Harold A Gould in "Failure of a Mission: America's South Asian Debacle", prepared for the Lloyd and Susanne Rudolph Festschrift volume (findable on the web)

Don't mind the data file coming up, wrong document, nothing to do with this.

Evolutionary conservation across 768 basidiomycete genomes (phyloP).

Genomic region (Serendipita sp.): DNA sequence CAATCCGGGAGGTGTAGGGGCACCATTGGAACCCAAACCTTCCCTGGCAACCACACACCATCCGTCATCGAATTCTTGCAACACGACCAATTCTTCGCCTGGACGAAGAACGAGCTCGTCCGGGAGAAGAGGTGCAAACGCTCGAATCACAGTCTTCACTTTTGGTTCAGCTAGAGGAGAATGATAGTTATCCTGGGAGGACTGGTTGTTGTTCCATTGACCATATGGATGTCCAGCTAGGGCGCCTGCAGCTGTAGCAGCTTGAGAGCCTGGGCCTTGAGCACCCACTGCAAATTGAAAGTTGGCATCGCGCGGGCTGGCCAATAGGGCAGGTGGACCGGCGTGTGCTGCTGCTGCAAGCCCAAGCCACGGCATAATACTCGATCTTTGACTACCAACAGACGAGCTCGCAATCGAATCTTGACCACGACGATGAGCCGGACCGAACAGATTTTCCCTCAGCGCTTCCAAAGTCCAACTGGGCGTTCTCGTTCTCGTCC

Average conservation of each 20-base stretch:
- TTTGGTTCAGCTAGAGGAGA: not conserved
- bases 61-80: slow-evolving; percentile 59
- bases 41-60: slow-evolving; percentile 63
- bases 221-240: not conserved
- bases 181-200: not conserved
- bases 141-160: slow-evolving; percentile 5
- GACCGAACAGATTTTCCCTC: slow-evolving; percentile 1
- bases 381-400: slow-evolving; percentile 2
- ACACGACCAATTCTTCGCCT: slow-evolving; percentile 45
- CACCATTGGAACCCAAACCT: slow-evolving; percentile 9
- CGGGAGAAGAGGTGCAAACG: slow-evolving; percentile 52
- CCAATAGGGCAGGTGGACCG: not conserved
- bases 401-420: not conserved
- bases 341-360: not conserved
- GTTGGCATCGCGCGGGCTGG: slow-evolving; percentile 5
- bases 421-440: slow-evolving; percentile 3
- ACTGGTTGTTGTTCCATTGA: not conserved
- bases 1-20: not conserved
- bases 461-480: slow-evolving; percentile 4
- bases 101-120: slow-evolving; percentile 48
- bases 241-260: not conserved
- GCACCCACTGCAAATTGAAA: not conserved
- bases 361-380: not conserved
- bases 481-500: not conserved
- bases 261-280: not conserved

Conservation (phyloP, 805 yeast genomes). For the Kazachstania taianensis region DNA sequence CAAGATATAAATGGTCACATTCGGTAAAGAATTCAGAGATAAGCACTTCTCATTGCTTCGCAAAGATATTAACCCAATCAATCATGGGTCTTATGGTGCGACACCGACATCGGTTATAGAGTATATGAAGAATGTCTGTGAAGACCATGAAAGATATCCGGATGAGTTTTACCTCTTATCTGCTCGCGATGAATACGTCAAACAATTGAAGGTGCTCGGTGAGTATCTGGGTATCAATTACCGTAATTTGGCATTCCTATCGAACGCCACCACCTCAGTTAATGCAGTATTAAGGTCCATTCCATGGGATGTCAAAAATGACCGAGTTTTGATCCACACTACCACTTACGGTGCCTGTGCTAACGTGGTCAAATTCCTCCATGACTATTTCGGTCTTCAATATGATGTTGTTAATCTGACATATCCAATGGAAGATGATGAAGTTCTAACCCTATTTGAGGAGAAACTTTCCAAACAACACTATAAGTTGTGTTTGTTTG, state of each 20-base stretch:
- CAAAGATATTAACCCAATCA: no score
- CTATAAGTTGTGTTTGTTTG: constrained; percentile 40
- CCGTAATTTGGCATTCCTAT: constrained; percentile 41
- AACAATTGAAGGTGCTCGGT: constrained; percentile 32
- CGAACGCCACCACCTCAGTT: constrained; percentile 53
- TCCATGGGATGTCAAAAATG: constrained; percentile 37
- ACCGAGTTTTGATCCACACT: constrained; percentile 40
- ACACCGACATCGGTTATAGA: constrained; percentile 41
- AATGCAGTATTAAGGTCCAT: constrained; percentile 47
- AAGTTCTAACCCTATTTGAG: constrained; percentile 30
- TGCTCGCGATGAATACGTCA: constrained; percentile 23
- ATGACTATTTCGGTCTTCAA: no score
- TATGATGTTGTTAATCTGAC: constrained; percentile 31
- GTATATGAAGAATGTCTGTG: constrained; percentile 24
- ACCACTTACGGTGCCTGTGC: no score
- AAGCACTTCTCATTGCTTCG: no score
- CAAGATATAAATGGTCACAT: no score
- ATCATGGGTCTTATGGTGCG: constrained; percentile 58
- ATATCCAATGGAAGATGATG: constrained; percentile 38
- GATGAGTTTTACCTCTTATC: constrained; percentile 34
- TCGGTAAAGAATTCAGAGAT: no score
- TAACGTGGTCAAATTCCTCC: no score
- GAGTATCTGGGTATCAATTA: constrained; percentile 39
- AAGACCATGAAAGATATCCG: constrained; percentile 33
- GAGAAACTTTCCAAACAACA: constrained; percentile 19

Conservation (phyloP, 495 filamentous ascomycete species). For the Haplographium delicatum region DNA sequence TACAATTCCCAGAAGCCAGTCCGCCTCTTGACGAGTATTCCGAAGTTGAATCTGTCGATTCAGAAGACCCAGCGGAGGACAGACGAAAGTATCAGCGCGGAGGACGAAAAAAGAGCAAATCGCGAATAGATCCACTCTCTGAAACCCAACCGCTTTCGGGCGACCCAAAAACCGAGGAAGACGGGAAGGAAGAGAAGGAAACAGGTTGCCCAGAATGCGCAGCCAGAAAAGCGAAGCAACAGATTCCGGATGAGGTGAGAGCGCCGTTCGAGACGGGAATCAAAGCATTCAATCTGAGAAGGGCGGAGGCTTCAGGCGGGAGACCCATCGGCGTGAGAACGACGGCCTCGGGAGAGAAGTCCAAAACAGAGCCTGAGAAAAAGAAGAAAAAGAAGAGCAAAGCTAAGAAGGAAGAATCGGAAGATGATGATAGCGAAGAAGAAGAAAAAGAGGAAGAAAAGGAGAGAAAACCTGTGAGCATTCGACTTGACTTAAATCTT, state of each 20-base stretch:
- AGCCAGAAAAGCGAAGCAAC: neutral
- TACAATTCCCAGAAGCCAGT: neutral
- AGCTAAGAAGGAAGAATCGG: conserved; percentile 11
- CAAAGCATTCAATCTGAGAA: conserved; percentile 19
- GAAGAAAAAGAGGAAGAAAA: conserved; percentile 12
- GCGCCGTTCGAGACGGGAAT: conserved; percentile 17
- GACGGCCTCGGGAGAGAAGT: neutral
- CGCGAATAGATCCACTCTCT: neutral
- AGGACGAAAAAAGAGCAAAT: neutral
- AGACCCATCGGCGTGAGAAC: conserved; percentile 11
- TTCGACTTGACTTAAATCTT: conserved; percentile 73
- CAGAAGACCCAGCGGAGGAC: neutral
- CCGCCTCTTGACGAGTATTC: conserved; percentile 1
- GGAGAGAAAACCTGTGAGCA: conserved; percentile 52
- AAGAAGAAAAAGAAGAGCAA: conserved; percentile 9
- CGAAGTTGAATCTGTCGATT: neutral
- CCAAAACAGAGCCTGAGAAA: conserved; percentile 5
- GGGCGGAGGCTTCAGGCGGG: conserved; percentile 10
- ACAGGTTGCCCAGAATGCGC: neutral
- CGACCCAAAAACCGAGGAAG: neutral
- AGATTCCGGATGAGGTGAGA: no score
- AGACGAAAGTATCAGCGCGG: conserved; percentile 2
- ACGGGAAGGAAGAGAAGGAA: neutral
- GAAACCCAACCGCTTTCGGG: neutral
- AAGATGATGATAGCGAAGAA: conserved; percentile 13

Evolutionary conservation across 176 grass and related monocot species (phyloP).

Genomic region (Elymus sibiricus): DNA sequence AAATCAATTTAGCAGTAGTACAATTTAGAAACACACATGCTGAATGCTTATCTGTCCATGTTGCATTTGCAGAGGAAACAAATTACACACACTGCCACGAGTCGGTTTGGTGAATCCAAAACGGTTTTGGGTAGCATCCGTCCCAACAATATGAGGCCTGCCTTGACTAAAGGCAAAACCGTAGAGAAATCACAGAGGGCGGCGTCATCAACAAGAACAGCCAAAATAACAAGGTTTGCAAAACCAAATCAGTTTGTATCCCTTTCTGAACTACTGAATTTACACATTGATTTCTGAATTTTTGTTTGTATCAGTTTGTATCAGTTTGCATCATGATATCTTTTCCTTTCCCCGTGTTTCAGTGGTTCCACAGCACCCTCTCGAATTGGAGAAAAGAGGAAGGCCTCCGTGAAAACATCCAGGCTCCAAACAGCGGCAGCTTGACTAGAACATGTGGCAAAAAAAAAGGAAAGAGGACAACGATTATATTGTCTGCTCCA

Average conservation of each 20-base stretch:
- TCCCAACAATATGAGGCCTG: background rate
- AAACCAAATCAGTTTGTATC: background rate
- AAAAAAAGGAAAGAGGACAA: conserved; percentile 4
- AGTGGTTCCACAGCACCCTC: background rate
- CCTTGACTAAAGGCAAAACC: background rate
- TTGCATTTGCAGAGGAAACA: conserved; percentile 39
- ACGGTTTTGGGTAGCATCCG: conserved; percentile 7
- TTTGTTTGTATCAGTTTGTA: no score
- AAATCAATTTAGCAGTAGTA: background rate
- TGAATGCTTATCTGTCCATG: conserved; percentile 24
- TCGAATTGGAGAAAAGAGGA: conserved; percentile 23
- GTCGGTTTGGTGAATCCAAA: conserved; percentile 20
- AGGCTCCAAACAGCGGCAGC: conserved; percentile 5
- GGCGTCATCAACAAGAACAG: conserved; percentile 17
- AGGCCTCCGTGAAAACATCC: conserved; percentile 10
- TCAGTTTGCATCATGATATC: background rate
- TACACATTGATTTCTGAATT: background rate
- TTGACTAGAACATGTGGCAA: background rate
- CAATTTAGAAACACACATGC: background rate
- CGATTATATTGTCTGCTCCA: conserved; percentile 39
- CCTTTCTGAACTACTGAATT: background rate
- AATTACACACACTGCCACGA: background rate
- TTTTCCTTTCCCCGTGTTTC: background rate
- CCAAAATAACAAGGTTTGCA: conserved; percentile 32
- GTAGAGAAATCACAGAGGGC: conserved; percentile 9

The depths of cultural ignorance was vividly apparent in a conversation which Walter Lippman claimed to have had with Dulles at a Washington dinner party shortly after the 1954 Geneva Accords. “Look Walter,” Dulles said, blinking behind his thick glasses, “I’ve got some real fighting men into the south of Asia. The only Asians who can really fight are the Pakistanis. That’s why we need them in the alliance. We could never get along without the Gurkhas.” When Lippman reminded him that the Gurkhas are Indian, not Pakistani, Dulles replied, “Well, they may not be Pakistanis, but they’re Moslems.” Lippmann once more corrected Dulles, saying, “No, I’m afraid they’re not Moslems either, they’re Hindus.” Dulles merely replied, “No matter,” and proceeded to lecture Lippman for half an hour on how SEATO would plug the dike against communism in Asia.(17)(17) This conversation was originally reported by Richard J. Barnet, The Alliance: America, Europe, Japan, Makers of the Postwar World. New York: Simon and Schuster, 1983, p. 34.